Alva Regional Airport to upgrade system for fuel charges at pump

Alva Airport Commission members say they generally get positive feedback about the Alva Regional Airport. However, they do hear complaints about the fueling system. The self-serve system pilots can use to pay for fuel frequently malfunctions. The card reader has to communicate with the office, and that’s currently done by internet service. The airport is in an area with marginal internet so the signal is lost, and the card reader is erratic.

Monday night commission members looked at a proposal for an upgrade to the FuelMaster system that would convert it to use a cellphone-type signal. This would not require replacement of the entire pedestal but just the head. Airport Manager Derrick Courson said the Syntech representative told him the airport could order the equipment needed and later, if they change their minds, could say they don’t want it.

The upgrade would use the same receipt system but would require new software. A subscription at an annual cost of $1,400 with FMLive would cover the cellular signal system. Including the first year subscription, the total cost would be $12,654. This does not cover installation, which Courson estimates will be less than $2,500.

Mayor Kelly Parker said the amount budgeted for property maintenance is $45,000 for the year so the airport has the funds. Paul Kinzie pointed out the airport already pays a subscription on the current fueling system. That would be canceled to offset the cost of the new subscription. Currently the airport pays $1,200 per year so the cellular system would cost only $200 more annually.

Parker made a motion, seconded by Kinzie, to place an order for the equipment needed for the upgrade, and the motion passed unanimously.

Commission members present were Chairman Dale Logsdon, Terry Cline, Kinzie and Parker. Calleb Mosburg was absent.

City Council Report

Mayor Parker said the city is getting into budget preparation time with forms sent to department heads. On the search for a city business manager, he said, “I anticipate having a final contract to consider at the February council meeting.”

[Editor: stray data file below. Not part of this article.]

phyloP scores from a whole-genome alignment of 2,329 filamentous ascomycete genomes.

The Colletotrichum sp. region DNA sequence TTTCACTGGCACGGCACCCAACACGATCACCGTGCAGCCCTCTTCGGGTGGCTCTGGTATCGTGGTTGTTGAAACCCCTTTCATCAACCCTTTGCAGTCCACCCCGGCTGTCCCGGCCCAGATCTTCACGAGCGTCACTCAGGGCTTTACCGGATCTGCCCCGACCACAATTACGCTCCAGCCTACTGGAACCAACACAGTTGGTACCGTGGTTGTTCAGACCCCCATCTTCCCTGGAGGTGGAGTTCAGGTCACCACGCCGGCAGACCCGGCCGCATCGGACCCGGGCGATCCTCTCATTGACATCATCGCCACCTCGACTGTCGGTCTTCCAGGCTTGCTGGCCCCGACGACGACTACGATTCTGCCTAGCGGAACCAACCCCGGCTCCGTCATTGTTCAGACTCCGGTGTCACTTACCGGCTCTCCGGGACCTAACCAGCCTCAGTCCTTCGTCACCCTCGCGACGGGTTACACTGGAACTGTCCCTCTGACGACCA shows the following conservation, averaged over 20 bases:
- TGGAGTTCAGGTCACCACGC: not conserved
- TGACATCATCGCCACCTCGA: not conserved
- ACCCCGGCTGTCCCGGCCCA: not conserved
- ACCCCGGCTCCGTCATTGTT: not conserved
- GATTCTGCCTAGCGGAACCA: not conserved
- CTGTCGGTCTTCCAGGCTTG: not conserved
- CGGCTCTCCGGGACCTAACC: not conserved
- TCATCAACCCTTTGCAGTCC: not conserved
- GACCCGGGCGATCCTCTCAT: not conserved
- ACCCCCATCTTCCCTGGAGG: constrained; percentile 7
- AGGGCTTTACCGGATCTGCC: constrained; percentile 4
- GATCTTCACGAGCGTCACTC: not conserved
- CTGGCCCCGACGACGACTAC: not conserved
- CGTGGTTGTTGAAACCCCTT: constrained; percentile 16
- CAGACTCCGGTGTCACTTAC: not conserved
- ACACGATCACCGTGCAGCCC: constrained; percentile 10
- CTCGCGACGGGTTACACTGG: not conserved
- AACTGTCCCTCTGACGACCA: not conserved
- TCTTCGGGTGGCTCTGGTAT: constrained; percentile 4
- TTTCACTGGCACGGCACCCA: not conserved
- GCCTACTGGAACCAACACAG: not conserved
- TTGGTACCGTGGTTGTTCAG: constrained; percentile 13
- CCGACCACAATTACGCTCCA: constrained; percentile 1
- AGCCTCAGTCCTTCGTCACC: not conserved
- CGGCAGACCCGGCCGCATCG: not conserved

Sales tax collections are up, said Parker, and the city anticipates having the airport “loan” repaid by June 30.

The airport will probably need to have another budget amendment because revenue from fuel sales is already at $135,000, and the amount in the airport budget for the year is $150,000. Fuel costs in the budget are $250,000 and the airport has already surpassed that by about $74,000, but with increased fuel sales that is to be expected. The airport has also spent more on professional services than anticipated because of adding the runway light project with added engineering costs.

Airport Manager

Despite the lack of runway lights making night landings unsafe, Courson said the airport had another good month of fuel sales. In January, 2,324.2 gallons of 100LL was sold for $10,904.24. The airport sold 5,875 gallons of Jet-A fuel for $26,710.25. With oil sales added, January sales totaled $38,013.26. That’s above January 2022 when sales were $33,841.50. Although there was some increase in gallons sold, inflation of gas prices accounted for much of the difference between the two years.

Courson reported finding a third crack in the runway concrete. He said this one covers seven panels and probably will need to be sealed.

The bid has been approved for upgrading the AWOS system, which provides current weather reports to pilots. The project has now gone to the contractors. Courson said the system doesn’t give present weather so pilots are using weather from Enid to determine wind speed.

Courson discussed mechanical issues with both fuel trucks. The avgas truck is having problems with the starter although a new one was installed in December. Now the brakes and radiator are leaking. The Jet-A truck has a transmission fluid leak.

In trying to get water to the new hangar, Courson said the plumber had some questions about the location of water lines and easements. Logsdon, Kinzie and Cline all had information about water line locations, but there is no map showing the water lines. Courson said the fire chief wants the airport to designate an easement for lines.

Before the meeting closed, Kinzie suggested Courson keep his eyes open for used fuel trucks due to the age of those at the airport. Logsdon said the fuel tanks, hoses, etc., can be removed and put on a newer truck chassis.


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